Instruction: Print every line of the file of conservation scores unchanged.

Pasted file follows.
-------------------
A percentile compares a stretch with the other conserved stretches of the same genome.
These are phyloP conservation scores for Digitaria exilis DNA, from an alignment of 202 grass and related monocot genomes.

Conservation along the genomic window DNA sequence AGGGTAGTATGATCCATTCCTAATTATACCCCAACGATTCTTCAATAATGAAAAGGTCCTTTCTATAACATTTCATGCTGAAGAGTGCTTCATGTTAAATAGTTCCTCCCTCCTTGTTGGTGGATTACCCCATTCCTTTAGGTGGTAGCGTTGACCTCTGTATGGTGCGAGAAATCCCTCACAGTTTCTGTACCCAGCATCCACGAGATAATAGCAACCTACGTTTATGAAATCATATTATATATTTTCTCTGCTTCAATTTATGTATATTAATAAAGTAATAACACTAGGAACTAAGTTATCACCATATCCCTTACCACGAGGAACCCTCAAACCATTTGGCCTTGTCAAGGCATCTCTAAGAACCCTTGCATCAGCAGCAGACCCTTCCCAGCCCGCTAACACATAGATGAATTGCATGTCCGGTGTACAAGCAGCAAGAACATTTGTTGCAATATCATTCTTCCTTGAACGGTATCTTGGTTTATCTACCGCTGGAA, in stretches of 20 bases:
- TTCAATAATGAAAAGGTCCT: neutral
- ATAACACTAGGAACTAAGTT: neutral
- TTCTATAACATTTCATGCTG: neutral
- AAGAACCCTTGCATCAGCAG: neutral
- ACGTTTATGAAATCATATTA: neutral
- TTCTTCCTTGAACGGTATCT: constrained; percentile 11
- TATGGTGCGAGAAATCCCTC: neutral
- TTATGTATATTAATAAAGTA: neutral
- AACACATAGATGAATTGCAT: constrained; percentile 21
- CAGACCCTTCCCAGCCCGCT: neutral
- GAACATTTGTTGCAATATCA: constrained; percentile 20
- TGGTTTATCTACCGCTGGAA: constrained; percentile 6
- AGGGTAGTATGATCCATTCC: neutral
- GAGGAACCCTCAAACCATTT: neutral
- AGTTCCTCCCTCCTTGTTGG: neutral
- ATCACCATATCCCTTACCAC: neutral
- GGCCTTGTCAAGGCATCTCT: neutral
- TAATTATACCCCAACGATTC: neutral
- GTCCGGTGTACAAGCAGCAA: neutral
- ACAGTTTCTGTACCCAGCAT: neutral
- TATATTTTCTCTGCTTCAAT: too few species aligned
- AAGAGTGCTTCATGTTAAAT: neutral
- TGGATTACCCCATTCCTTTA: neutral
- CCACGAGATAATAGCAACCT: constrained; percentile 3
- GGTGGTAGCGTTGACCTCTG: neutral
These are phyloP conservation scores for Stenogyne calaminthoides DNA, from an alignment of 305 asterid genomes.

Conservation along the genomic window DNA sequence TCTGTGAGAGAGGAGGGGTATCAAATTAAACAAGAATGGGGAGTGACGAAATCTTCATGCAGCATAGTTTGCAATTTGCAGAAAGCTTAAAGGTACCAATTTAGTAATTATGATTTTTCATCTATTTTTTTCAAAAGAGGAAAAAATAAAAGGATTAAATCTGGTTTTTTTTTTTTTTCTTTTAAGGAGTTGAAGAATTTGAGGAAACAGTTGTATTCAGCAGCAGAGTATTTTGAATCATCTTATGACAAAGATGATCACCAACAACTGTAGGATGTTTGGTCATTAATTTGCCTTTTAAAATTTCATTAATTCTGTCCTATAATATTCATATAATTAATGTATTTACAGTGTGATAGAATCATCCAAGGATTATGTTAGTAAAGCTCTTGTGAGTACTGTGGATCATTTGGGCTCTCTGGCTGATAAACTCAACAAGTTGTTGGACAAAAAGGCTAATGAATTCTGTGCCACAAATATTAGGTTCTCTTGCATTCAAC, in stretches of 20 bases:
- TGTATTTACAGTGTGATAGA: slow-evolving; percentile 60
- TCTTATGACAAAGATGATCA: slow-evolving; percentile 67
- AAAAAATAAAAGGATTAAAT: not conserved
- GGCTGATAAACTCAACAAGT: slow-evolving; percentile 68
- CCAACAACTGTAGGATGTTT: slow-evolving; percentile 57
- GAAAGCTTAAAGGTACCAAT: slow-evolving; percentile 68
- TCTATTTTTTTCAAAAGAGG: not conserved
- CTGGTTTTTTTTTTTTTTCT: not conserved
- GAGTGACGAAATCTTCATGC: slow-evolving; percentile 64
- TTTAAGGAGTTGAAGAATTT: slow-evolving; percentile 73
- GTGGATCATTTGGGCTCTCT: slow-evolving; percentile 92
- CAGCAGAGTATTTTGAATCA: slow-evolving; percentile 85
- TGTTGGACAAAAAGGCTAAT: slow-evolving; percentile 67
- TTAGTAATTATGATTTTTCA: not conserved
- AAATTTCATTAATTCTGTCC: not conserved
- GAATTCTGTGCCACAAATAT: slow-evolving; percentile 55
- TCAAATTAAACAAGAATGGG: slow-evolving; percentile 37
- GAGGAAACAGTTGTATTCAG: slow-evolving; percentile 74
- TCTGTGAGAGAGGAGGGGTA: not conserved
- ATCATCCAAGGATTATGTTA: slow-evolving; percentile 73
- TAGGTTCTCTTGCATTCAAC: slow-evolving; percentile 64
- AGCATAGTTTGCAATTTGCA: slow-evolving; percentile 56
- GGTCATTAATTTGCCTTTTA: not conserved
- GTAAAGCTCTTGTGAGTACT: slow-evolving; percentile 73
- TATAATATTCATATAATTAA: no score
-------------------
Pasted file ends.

A percentile compares a stretch with the other conserved stretches of the same genome.
These are phyloP conservation scores for Digitaria exilis DNA, from an alignment of 202 grass and related monocot genomes.

Conservation along the genomic window DNA sequence AGGGTAGTATGATCCATTCCTAATTATACCCCAACGATTCTTCAATAATGAAAAGGTCCTTTCTATAACATTTCATGCTGAAGAGTGCTTCATGTTAAATAGTTCCTCCCTCCTTGTTGGTGGATTACCCCATTCCTTTAGGTGGTAGCGTTGACCTCTGTATGGTGCGAGAAATCCCTCACAGTTTCTGTACCCAGCATCCACGAGATAATAGCAACCTACGTTTATGAAATCATATTATATATTTTCTCTGCTTCAATTTATGTATATTAATAAAGTAATAACACTAGGAACTAAGTTATCACCATATCCCTTACCACGAGGAACCCTCAAACCATTTGGCCTTGTCAAGGCATCTCTAAGAACCCTTGCATCAGCAGCAGACCCTTCCCAGCCCGCTAACACATAGATGAATTGCATGTCCGGTGTACAAGCAGCAAGAACATTTGTTGCAATATCATTCTTCCTTGAACGGTATCTTGGTTTATCTACCGCTGGAA, in stretches of 20 bases:
- TTCAATAATGAAAAGGTCCT: neutral
- ATAACACTAGGAACTAAGTT: neutral
- TTCTATAACATTTCATGCTG: neutral
- AAGAACCCTTGCATCAGCAG: neutral
- ACGTTTATGAAATCATATTA: neutral
- TTCTTCCTTGAACGGTATCT: constrained; percentile 11
- TATGGTGCGAGAAATCCCTC: neutral
- TTATGTATATTAATAAAGTA: neutral
- AACACATAGATGAATTGCAT: constrained; percentile 21
- CAGACCCTTCCCAGCCCGCT: neutral
- GAACATTTGTTGCAATATCA: constrained; percentile 20
- TGGTTTATCTACCGCTGGAA: constrained; percentile 6
- AGGGTAGTATGATCCATTCC: neutral
- GAGGAACCCTCAAACCATTT: neutral
- AGTTCCTCCCTCCTTGTTGG: neutral
- ATCACCATATCCCTTACCAC: neutral
- GGCCTTGTCAAGGCATCTCT: neutral
- TAATTATACCCCAACGATTC: neutral
- GTCCGGTGTACAAGCAGCAA: neutral
- ACAGTTTCTGTACCCAGCAT: neutral
- TATATTTTCTCTGCTTCAAT: too few species aligned
- AAGAGTGCTTCATGTTAAAT: neutral
- TGGATTACCCCATTCCTTTA: neutral
- CCACGAGATAATAGCAACCT: constrained; percentile 3
- GGTGGTAGCGTTGACCTCTG: neutral
These are phyloP conservation scores for Stenogyne calaminthoides DNA, from an alignment of 305 asterid genomes.

Conservation along the genomic window DNA sequence TCTGTGAGAGAGGAGGGGTATCAAATTAAACAAGAATGGGGAGTGACGAAATCTTCATGCAGCATAGTTTGCAATTTGCAGAAAGCTTAAAGGTACCAATTTAGTAATTATGATTTTTCATCTATTTTTTTCAAAAGAGGAAAAAATAAAAGGATTAAATCTGGTTTTTTTTTTTTTTCTTTTAAGGAGTTGAAGAATTTGAGGAAACAGTTGTATTCAGCAGCAGAGTATTTTGAATCATCTTATGACAAAGATGATCACCAACAACTGTAGGATGTTTGGTCATTAATTTGCCTTTTAAAATTTCATTAATTCTGTCCTATAATATTCATATAATTAATGTATTTACAGTGTGATAGAATCATCCAAGGATTATGTTAGTAAAGCTCTTGTGAGTACTGTGGATCATTTGGGCTCTCTGGCTGATAAACTCAACAAGTTGTTGGACAAAAAGGCTAATGAATTCTGTGCCACAAATATTAGGTTCTCTTGCATTCAAC, in stretches of 20 bases:
- TGTATTTACAGTGTGATAGA: slow-evolving; percentile 60
- TCTTATGACAAAGATGATCA: slow-evolving; percentile 67
- AAAAAATAAAAGGATTAAAT: not conserved
- GGCTGATAAACTCAACAAGT: slow-evolving; percentile 68
- CCAACAACTGTAGGATGTTT: slow-evolving; percentile 57
- GAAAGCTTAAAGGTACCAAT: slow-evolving; percentile 68
- TCTATTTTTTTCAAAAGAGG: not conserved
- CTGGTTTTTTTTTTTTTTCT: not conserved
- GAGTGACGAAATCTTCATGC: slow-evolving; percentile 64
- TTTAAGGAGTTGAAGAATTT: slow-evolving; percentile 73
- GTGGATCATTTGGGCTCTCT: slow-evolving; percentile 92
- CAGCAGAGTATTTTGAATCA: slow-evolving; percentile 85
- TGTTGGACAAAAAGGCTAAT: slow-evolving; percentile 67
- TTAGTAATTATGATTTTTCA: not conserved
- AAATTTCATTAATTCTGTCC: not conserved
- GAATTCTGTGCCACAAATAT: slow-evolving; percentile 55
- TCAAATTAAACAAGAATGGG: slow-evolving; percentile 37
- GAGGAAACAGTTGTATTCAG: slow-evolving; percentile 74
- TCTGTGAGAGAGGAGGGGTA: not conserved
- ATCATCCAAGGATTATGTTA: slow-evolving; percentile 73
- TAGGTTCTCTTGCATTCAAC: slow-evolving; percentile 64
- AGCATAGTTTGCAATTTGCA: slow-evolving; percentile 56
- GGTCATTAATTTGCCTTTTA: not conserved
- GTAAAGCTCTTGTGAGTACT: slow-evolving; percentile 73
- TATAATATTCATATAATTAA: no score